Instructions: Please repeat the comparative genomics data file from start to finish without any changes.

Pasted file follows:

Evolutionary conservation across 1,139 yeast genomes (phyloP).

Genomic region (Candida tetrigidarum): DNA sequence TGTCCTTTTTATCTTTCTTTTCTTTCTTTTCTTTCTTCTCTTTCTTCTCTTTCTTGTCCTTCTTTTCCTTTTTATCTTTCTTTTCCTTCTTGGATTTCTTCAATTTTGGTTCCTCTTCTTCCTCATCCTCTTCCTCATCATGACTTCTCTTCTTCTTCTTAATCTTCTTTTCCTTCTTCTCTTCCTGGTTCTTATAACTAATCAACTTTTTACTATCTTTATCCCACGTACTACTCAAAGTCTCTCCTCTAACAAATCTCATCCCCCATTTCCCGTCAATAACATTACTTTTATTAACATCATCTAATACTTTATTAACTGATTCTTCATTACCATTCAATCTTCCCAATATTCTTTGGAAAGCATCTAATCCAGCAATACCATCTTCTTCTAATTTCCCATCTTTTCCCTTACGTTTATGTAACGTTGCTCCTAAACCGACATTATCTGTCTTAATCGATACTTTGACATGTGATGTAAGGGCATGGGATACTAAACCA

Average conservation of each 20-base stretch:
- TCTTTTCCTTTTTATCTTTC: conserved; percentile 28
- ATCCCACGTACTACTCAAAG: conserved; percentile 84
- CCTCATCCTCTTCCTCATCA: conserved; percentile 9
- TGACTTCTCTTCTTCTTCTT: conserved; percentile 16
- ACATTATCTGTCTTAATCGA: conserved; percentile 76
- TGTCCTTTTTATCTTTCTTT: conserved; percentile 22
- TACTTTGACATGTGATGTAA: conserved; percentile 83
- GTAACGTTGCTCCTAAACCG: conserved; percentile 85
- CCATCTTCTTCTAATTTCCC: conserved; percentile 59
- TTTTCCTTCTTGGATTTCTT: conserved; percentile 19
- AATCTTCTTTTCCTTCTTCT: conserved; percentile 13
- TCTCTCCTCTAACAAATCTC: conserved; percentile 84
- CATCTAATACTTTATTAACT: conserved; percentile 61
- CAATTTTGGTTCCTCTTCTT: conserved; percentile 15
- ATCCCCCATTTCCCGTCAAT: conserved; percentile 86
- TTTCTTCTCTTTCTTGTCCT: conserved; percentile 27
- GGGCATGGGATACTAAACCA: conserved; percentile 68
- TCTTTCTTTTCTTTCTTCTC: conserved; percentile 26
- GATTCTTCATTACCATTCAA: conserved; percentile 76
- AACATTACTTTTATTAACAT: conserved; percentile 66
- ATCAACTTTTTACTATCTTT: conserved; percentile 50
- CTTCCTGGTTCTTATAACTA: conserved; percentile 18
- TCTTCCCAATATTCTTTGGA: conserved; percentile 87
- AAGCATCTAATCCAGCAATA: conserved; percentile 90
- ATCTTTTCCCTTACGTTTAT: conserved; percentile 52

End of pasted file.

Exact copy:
Evolutionary conservation across 1,139 yeast genomes (phyloP).

Genomic region (Candida tetrigidarum): DNA sequence TGTCCTTTTTATCTTTCTTTTCTTTCTTTTCTTTCTTCTCTTTCTTCTCTTTCTTGTCCTTCTTTTCCTTTTTATCTTTCTTTTCCTTCTTGGATTTCTTCAATTTTGGTTCCTCTTCTTCCTCATCCTCTTCCTCATCATGACTTCTCTTCTTCTTCTTAATCTTCTTTTCCTTCTTCTCTTCCTGGTTCTTATAACTAATCAACTTTTTACTATCTTTATCCCACGTACTACTCAAAGTCTCTCCTCTAACAAATCTCATCCCCCATTTCCCGTCAATAACATTACTTTTATTAACATCATCTAATACTTTATTAACTGATTCTTCATTACCATTCAATCTTCCCAATATTCTTTGGAAAGCATCTAATCCAGCAATACCATCTTCTTCTAATTTCCCATCTTTTCCCTTACGTTTATGTAACGTTGCTCCTAAACCGACATTATCTGTCTTAATCGATACTTTGACATGTGATGTAAGGGCATGGGATACTAAACCA

Average conservation of each 20-base stretch:
- TCTTTTCCTTTTTATCTTTC: conserved; percentile 28
- ATCCCACGTACTACTCAAAG: conserved; percentile 84
- CCTCATCCTCTTCCTCATCA: conserved; percentile 9
- TGACTTCTCTTCTTCTTCTT: conserved; percentile 16
- ACATTATCTGTCTTAATCGA: conserved; percentile 76
- TGTCCTTTTTATCTTTCTTT: conserved; percentile 22
- TACTTTGACATGTGATGTAA: conserved; percentile 83
- GTAACGTTGCTCCTAAACCG: conserved; percentile 85
- CCATCTTCTTCTAATTTCCC: conserved; percentile 59
- TTTTCCTTCTTGGATTTCTT: conserved; percentile 19
- AATCTTCTTTTCCTTCTTCT: conserved; percentile 13
- TCTCTCCTCTAACAAATCTC: conserved; percentile 84
- CATCTAATACTTTATTAACT: conserved; percentile 61
- CAATTTTGGTTCCTCTTCTT: conserved; percentile 15
- ATCCCCCATTTCCCGTCAAT: conserved; percentile 86
- TTTCTTCTCTTTCTTGTCCT: conserved; percentile 27
- GGGCATGGGATACTAAACCA: conserved; percentile 68
- TCTTTCTTTTCTTTCTTCTC: conserved; percentile 26
- GATTCTTCATTACCATTCAA: conserved; percentile 76
- AACATTACTTTTATTAACAT: conserved; percentile 66
- ATCAACTTTTTACTATCTTT: conserved; percentile 50
- CTTCCTGGTTCTTATAACTA: conserved; percentile 18
- TCTTCCCAATATTCTTTGGA: conserved; percentile 87
- AAGCATCTAATCCAGCAATA: conserved; percentile 90
- ATCTTTTCCCTTACGTTTAT: conserved; percentile 52